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Hoffmann, R. A wiki for the life sciences where authorship matters. Nature Genetics (2008)

Urolithiasis in childhood.

A retrospective review was performed of the records of 85 children with urinary-tract calculi evaluated and treated during a 12-year period. The study evaluated the patients' age, sex, initial complaints, etiology, relevant pathological factors, stone location, mode of treatment, and stone analysis. There were 68 boys and 17 girls, a ratio of 4:1. Patient age ranged from 10 months to 16 years (average 8.2 years). Flank pain was the most common manifestation. Seventy patients had calculi in the upper urinary tract and 31 in the lower urinary tract; 16 had stones in more than one site and 15 had bilateral stones. Hypercalciuria was the most common metabolic disorder. Most patients underwent open surgical procedures for removal of their calculi; 5 stones were successfully removed endoscopically. In 3 cases, the stones passed spontaneously. Calcium oxalate and calcium phosphate stones were present in 32 cases, struvite in 5, cystine in 2, and uric acid in 1 Urolithiasis is still one of the most common pediatric urologic problems in Turkey, but as living standards improve, the incidence of the disease has tended to decline in recent years. Anatomic anomalies and metabolic disorders are of great importance in the etiology of stone disease.[1]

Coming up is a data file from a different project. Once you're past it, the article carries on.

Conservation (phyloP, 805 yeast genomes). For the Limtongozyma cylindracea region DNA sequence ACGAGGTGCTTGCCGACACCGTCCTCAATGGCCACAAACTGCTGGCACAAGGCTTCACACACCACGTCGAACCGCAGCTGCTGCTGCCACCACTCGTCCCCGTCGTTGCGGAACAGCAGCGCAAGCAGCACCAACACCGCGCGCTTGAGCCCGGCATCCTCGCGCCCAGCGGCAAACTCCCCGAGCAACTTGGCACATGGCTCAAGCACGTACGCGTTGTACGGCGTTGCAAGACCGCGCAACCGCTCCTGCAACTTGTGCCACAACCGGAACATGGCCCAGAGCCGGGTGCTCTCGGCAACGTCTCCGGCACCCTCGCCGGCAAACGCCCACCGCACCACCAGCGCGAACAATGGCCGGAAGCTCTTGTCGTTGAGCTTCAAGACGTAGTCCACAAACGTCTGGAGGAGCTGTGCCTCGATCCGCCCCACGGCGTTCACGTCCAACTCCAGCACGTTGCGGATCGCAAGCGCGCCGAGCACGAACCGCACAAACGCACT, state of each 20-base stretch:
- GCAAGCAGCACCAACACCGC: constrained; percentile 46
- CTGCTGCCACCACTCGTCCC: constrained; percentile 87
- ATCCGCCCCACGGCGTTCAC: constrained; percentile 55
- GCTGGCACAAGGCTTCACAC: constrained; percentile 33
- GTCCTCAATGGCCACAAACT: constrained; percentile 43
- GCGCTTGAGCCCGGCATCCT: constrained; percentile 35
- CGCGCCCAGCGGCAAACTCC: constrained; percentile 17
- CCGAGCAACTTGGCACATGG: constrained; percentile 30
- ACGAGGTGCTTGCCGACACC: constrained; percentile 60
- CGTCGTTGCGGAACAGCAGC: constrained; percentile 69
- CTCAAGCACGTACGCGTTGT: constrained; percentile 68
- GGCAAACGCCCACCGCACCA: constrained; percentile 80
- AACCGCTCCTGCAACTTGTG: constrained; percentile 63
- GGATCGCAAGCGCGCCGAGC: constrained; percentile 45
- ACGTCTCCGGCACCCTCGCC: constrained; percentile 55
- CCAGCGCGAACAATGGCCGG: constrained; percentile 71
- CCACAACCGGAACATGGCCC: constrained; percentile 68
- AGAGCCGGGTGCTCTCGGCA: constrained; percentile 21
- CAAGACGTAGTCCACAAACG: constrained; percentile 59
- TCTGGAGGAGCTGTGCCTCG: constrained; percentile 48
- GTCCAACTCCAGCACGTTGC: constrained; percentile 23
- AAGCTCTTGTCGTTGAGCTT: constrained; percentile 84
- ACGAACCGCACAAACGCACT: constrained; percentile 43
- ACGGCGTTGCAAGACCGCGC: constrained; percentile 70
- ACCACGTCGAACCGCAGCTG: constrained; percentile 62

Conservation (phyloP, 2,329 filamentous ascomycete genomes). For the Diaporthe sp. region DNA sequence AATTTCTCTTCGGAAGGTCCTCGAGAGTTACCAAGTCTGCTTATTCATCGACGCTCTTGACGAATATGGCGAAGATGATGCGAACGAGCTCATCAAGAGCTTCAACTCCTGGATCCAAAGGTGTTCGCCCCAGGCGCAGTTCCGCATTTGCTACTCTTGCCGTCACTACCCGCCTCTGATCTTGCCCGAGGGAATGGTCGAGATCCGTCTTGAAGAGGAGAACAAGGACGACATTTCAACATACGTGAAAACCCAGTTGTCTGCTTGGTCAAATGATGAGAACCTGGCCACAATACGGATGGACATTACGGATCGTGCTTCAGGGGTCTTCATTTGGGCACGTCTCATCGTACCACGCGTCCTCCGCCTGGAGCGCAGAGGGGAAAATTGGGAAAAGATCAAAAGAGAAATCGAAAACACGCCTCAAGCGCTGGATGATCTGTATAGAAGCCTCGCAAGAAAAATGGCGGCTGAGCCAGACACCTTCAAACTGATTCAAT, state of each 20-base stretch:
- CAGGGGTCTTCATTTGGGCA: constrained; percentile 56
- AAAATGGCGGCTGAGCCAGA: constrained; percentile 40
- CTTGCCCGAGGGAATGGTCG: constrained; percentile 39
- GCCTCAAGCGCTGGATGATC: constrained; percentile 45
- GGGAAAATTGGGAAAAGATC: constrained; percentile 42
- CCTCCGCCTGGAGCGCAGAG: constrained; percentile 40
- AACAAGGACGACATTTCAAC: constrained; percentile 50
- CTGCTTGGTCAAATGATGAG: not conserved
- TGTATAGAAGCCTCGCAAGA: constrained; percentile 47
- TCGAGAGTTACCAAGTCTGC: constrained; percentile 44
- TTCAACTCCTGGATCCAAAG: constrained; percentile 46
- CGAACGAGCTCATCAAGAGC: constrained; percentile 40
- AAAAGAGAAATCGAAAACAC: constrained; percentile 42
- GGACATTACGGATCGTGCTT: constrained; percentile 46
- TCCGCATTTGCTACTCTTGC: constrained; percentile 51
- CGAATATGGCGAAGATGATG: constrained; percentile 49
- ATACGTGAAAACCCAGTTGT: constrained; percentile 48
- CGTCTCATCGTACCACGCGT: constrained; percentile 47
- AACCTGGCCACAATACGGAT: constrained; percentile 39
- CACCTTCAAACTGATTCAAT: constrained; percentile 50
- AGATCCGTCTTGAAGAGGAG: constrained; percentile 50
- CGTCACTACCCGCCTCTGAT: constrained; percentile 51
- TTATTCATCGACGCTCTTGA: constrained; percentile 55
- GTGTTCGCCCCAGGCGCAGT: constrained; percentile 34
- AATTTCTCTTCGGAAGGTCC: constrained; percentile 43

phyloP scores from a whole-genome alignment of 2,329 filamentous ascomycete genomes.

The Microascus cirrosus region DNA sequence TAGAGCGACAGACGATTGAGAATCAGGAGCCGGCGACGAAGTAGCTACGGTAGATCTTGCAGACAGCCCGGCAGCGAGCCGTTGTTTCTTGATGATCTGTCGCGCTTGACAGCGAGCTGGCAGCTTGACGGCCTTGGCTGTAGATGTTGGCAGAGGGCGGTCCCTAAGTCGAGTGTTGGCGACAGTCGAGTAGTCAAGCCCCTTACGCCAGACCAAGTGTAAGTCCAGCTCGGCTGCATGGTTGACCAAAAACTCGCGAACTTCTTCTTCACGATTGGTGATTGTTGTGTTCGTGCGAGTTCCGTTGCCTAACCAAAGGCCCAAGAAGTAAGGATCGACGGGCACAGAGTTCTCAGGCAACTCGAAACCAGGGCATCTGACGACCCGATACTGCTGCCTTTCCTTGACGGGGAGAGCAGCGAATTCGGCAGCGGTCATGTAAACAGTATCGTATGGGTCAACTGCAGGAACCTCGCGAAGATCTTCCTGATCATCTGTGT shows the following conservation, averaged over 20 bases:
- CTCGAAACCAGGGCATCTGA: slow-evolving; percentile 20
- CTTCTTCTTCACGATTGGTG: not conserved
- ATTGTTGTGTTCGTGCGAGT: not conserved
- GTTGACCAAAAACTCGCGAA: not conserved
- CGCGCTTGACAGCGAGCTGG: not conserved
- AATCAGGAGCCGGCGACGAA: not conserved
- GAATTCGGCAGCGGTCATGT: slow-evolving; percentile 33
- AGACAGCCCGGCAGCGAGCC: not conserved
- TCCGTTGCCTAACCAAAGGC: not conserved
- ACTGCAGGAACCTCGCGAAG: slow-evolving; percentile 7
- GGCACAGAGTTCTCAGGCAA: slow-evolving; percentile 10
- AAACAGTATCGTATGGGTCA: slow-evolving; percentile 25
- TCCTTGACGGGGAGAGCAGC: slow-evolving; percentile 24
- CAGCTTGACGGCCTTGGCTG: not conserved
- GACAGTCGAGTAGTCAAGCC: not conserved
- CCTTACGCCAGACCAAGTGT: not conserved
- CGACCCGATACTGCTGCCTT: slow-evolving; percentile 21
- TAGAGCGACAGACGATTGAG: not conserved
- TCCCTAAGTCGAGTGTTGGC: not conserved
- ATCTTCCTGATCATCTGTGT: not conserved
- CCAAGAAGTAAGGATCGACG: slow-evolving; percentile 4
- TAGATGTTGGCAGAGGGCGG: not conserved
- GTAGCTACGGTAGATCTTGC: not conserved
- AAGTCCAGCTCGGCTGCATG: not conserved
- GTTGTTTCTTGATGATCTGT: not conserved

1. Urolithiasis in childhood. Ozokutan, B.H., Küçükaydin, M., Gündüz, Z., Kabaklioğlu, M., Okur, H., Turan, C. Pediatr. Surg. Int. (2000) [Pubmed]
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